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#4 of 40 Old 01-09-2002, 08:09 PM
 
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A few ?ss
How old is she and how long have you been hsing?
Did you withdraw from a school to hs?
Lastly, how does she do when you ask her to do non-school things at home?
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#5 of 40 Old 01-09-2002, 09:05 PM
 
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<<never understands what has been read to her. >>

It sounds like something is up. She might have some sort of language disorder or processing disorder or something. I'm not an expert, but if I were you I would want to figure out what is going on.

If your DD doesn't understand what is being read to her, that is the problem you need to focus on first, before worrying about getting her to read (she won't be able to get anything from her reading until you fix this).

You might try posting on:
http://www.kaleidoscapes.com/

There are several moms there who have dealt with these kinds of issues.
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#6 of 40 Old 01-09-2002, 09:59 PM
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Have you read Grace Llewellyn's "The Teenage Liberation Handbook, How to Quit School and Get a Real Life and Education"?
I recommend you read it, not just hand it to your teenager and say, "Here read this." I hated school too! When I read this book, I shouted, "Where was Grace Llewellyn when I needed her!"

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#7 of 40 Old 01-10-2002, 01:08 AM
 
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I would to get her evaluated for speach and hearing problems.

Even mild hearing loss can cause major problems. MIld hearing loss is like stuffing your fingures in your ears.
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#8 of 40 Old 01-10-2002, 04:44 PM
 
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Lilyka, since the others have mentioned that you should try to see if there is some medical problem with proceeding, I thought I would cover another area in case you are sure it's nothing medical. Do you think this is purely a bad attitude? In that case, you have to decide how far you are willing to go. I'm going to tell you what I would do, but it may not be right for you. That being said, here goes.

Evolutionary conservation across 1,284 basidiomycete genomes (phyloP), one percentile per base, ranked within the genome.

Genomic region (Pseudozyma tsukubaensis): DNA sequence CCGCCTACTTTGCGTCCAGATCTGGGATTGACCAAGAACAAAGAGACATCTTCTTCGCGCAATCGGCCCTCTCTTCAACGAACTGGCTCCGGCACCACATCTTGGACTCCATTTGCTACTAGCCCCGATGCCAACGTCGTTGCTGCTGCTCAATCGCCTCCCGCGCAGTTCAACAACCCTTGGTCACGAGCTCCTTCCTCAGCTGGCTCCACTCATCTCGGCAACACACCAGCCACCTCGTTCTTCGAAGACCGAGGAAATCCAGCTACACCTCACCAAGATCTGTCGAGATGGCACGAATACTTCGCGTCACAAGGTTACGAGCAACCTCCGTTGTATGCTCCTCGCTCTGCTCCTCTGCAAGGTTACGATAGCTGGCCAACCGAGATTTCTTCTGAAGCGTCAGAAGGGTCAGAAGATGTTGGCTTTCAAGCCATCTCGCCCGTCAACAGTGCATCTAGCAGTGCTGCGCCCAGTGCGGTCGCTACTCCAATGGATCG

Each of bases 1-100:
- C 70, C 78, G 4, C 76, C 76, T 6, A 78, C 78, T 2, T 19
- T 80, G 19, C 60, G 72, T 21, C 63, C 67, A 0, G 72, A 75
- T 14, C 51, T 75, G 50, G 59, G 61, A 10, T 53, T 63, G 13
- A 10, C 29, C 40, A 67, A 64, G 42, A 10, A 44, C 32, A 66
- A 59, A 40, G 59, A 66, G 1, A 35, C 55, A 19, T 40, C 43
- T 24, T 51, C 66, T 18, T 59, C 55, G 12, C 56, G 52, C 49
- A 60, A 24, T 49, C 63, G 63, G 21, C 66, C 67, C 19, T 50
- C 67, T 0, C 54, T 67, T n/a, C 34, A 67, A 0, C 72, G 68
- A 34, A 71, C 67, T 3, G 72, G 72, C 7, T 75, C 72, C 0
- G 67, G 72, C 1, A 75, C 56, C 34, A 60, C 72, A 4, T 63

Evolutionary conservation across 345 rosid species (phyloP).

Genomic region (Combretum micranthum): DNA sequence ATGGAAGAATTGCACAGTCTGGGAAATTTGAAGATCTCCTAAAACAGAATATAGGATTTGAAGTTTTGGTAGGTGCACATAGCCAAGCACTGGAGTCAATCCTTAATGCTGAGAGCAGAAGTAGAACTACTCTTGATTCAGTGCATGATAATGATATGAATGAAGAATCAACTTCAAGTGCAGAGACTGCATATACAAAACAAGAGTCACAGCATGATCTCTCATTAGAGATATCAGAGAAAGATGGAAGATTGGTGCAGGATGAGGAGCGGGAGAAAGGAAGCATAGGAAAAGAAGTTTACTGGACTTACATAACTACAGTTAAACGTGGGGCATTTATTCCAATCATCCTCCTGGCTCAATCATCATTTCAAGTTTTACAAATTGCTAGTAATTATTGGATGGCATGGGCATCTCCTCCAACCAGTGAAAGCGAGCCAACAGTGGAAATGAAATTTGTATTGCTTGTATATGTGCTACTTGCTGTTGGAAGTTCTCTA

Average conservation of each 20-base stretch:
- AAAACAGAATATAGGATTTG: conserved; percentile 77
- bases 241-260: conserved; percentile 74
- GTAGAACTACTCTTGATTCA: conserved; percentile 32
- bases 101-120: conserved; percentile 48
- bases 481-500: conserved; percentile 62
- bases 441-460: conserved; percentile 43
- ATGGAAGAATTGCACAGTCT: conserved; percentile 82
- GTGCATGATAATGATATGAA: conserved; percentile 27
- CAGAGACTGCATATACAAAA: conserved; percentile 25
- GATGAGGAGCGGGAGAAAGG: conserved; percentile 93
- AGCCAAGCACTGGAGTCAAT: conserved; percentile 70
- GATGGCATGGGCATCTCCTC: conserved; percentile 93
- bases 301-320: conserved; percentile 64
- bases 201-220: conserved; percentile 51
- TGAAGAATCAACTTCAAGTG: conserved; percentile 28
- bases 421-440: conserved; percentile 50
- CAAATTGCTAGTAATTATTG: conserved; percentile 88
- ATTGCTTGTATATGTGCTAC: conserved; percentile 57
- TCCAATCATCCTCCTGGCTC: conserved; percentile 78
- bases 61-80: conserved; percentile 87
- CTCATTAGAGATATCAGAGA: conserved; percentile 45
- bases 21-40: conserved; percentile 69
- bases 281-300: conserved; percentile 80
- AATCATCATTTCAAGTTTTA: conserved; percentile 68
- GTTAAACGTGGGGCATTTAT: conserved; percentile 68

I recently told my 2nd grader that a bad attitude was not acceptable in our home. I started reminding him in the morning that I want to see a boy with a relaxed, happy face, a boy who is respectful of the authority of his Mom, a boy who is ready to be obedient and get some work done. He now sees that our day goes much smoother when he has the appropriate attitude. If he lapses back into laziness or disrespect, he loses the priviledge of watching his favorite tv show. A second lapse results in him losing computer priviledges. I haven't had him reach "phase 3" yet, but his Dad would be called and he would be paddled. Anyway, once my ds saw that I would no longer tolerate his behavior (which wasn't that bad, but I knew it could be better), he has really improved. Our relationship is much better now too and there is a lot more laughter and hugging going on in our house.

Please understand that I'm not saying to do this if you think that there is a true, valid, medical problem going on with your dd. This scenario is only to be applied (and would only work) if you think that your dd needs an attitude adjustment or a reminder of who is boss. I think you have to decide for yourself first that the bad behavior will not continue. Once you do that, you should be able to make your daughter comply. Show her you love her and that you want to improve your relationship with her, and that to do that, you have to fix this problem. If she needs to stay in her room in her bed for a few days, so be it. You will be happy that you "nipped this in the bud".

First, decide if you feel there is a medical issue.

Hope this helps! Leslie in MD
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#9 of 40 Old 01-10-2002, 05:16 PM
 
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I was going to put something down about attitude. I did not in fear that look into a medical base. Rule thouse out first. Or you will have forever guilt.

I will admit we have our days. 2 days ago, my son could not remeber what we had just read. Surely for the reason he did not want to work. We are lax but we have to work. I told him to go sit on his bed and when he is ready to work we will work, then he will be allowed to play. It took us 20mins to finish the task once he got himself motivated. Then it took me 2 hrs for me to get him to put it down. LOL

Some times you do have to find ways to light fires under there butts. LOL

Some times it is a dicipline fire and some times it is learning style fire. Are you not insinc with the learning style.

The project we were doing was on maps (Symbols, ledgends). I had to go over the boring stuff a little before we could get to the fun part.